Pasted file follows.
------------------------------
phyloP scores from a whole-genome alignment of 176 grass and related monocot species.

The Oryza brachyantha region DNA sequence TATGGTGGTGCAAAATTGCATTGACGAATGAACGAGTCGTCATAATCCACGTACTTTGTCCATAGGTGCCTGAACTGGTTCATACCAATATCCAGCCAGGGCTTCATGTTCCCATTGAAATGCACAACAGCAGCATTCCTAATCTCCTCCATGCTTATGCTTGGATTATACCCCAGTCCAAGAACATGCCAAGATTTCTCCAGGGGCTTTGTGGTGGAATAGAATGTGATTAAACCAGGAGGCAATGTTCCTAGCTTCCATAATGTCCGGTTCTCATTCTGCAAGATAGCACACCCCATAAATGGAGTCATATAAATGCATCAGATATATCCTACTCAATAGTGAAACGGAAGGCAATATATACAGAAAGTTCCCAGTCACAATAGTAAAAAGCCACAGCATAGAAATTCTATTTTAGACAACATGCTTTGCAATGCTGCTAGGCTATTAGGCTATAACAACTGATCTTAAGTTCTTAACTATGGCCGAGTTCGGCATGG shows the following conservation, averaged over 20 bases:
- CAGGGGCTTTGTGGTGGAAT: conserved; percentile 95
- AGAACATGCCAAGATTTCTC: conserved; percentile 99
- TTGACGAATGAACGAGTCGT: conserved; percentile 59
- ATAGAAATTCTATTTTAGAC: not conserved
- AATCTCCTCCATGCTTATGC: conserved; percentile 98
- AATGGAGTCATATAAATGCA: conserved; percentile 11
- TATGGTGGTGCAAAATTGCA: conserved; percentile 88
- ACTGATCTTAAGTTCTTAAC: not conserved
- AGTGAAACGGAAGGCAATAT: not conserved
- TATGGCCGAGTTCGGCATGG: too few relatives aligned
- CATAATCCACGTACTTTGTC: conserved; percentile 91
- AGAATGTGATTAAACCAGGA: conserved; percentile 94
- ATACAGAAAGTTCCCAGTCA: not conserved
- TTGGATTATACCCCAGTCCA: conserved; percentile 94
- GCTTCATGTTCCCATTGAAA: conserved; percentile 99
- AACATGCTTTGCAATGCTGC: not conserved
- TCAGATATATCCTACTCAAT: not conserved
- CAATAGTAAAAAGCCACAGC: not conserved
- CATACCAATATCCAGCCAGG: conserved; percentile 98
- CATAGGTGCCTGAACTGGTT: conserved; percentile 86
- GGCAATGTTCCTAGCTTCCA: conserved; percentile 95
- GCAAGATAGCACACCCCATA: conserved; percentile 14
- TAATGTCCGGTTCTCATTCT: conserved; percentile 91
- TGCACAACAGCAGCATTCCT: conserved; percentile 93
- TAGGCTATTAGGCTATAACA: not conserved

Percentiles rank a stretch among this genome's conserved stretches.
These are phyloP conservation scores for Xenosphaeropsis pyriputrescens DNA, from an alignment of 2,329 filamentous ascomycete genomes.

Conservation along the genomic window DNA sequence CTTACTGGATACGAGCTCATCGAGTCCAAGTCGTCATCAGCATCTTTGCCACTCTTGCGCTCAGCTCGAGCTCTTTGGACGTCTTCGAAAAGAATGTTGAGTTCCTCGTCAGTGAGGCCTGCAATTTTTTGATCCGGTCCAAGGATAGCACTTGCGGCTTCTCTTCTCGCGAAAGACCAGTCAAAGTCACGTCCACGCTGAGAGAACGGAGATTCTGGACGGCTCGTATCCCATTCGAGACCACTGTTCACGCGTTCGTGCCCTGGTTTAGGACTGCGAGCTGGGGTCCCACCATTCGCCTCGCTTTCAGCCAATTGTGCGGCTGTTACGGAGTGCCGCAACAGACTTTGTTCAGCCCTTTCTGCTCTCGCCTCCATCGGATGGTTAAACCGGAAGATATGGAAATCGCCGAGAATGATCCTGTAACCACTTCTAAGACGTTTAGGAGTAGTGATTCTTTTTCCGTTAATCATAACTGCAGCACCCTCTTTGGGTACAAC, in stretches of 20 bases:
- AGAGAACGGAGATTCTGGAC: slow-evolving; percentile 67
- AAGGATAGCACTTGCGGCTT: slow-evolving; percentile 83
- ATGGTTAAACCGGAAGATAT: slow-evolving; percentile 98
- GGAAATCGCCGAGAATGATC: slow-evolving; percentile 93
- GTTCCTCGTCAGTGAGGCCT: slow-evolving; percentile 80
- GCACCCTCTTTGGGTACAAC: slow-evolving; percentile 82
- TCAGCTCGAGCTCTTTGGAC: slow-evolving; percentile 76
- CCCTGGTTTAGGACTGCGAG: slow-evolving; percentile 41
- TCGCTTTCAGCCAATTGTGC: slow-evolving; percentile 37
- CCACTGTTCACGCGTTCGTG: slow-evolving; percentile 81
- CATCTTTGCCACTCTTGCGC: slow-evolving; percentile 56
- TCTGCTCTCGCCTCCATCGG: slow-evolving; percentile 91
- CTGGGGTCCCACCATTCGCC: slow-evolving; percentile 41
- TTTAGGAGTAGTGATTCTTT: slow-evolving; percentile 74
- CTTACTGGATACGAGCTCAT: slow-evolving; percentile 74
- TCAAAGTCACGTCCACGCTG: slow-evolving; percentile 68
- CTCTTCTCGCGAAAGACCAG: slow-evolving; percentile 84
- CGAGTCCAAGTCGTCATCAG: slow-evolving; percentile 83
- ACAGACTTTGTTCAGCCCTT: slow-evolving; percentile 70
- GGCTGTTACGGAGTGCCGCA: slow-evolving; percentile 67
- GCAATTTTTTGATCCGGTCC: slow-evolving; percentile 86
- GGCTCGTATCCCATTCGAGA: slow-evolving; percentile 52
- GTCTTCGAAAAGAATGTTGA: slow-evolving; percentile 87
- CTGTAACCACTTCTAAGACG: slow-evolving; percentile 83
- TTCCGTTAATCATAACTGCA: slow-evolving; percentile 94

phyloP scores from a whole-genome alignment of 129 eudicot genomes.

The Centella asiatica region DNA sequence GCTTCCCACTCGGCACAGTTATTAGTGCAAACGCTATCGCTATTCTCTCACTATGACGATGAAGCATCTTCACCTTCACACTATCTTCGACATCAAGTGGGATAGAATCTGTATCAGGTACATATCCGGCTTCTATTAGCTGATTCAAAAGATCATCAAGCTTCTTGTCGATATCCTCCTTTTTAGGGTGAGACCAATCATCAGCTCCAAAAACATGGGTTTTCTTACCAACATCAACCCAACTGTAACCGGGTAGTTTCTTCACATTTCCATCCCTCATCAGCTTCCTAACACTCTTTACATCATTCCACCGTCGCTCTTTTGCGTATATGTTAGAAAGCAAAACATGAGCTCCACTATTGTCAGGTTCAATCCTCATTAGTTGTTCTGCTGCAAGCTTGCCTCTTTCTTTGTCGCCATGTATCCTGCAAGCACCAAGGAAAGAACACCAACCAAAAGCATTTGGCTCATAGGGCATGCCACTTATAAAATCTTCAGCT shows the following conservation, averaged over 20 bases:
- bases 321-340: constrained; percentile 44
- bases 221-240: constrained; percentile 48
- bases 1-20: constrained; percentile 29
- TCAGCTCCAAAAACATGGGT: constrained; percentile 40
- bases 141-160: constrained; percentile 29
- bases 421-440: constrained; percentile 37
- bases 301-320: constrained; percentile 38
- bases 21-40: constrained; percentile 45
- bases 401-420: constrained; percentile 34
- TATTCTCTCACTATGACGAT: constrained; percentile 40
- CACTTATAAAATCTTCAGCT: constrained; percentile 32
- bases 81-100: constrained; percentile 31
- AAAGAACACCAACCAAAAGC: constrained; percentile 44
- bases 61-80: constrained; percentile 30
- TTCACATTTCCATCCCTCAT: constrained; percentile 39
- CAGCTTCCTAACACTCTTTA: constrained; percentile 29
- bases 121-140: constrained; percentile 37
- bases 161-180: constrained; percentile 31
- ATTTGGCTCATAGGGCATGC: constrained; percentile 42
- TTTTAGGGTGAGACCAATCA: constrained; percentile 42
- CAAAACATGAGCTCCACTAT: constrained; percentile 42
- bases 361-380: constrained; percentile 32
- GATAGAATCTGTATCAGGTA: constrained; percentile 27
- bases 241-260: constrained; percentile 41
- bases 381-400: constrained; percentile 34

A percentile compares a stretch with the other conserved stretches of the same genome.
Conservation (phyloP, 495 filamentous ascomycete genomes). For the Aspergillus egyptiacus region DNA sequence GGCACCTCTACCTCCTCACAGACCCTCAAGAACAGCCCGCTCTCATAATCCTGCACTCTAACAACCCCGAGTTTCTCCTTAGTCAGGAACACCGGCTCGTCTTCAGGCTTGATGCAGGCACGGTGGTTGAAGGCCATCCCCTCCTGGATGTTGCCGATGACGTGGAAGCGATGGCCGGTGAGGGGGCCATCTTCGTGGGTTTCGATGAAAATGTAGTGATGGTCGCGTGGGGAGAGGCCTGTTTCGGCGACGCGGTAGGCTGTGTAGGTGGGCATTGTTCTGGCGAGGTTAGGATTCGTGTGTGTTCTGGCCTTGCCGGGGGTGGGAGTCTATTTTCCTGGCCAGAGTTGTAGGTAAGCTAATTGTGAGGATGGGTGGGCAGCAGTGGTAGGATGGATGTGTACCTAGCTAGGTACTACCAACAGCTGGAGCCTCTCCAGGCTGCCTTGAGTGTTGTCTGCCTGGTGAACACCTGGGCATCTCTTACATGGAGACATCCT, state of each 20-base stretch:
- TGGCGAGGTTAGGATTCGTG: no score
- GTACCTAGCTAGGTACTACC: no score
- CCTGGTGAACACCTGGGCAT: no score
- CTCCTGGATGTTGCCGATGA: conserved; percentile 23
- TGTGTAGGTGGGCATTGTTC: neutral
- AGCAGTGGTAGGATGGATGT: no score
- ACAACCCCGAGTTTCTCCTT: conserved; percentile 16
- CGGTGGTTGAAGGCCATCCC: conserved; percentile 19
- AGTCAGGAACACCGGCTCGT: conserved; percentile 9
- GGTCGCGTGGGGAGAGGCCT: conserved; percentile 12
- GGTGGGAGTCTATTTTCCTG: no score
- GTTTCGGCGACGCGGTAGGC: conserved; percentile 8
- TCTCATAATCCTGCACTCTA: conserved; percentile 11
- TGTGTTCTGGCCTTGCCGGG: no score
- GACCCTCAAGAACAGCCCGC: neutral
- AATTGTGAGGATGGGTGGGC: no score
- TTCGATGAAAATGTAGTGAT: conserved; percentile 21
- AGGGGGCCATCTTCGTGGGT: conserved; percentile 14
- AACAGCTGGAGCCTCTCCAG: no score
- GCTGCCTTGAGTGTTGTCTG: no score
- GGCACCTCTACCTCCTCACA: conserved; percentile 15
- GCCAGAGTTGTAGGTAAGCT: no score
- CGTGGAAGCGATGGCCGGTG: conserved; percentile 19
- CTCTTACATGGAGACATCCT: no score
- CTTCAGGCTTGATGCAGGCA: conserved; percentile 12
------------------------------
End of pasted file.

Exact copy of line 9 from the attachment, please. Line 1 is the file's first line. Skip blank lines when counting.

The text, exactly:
- TATGGTGGTGCAAAATTGCA: conserved; percentile 88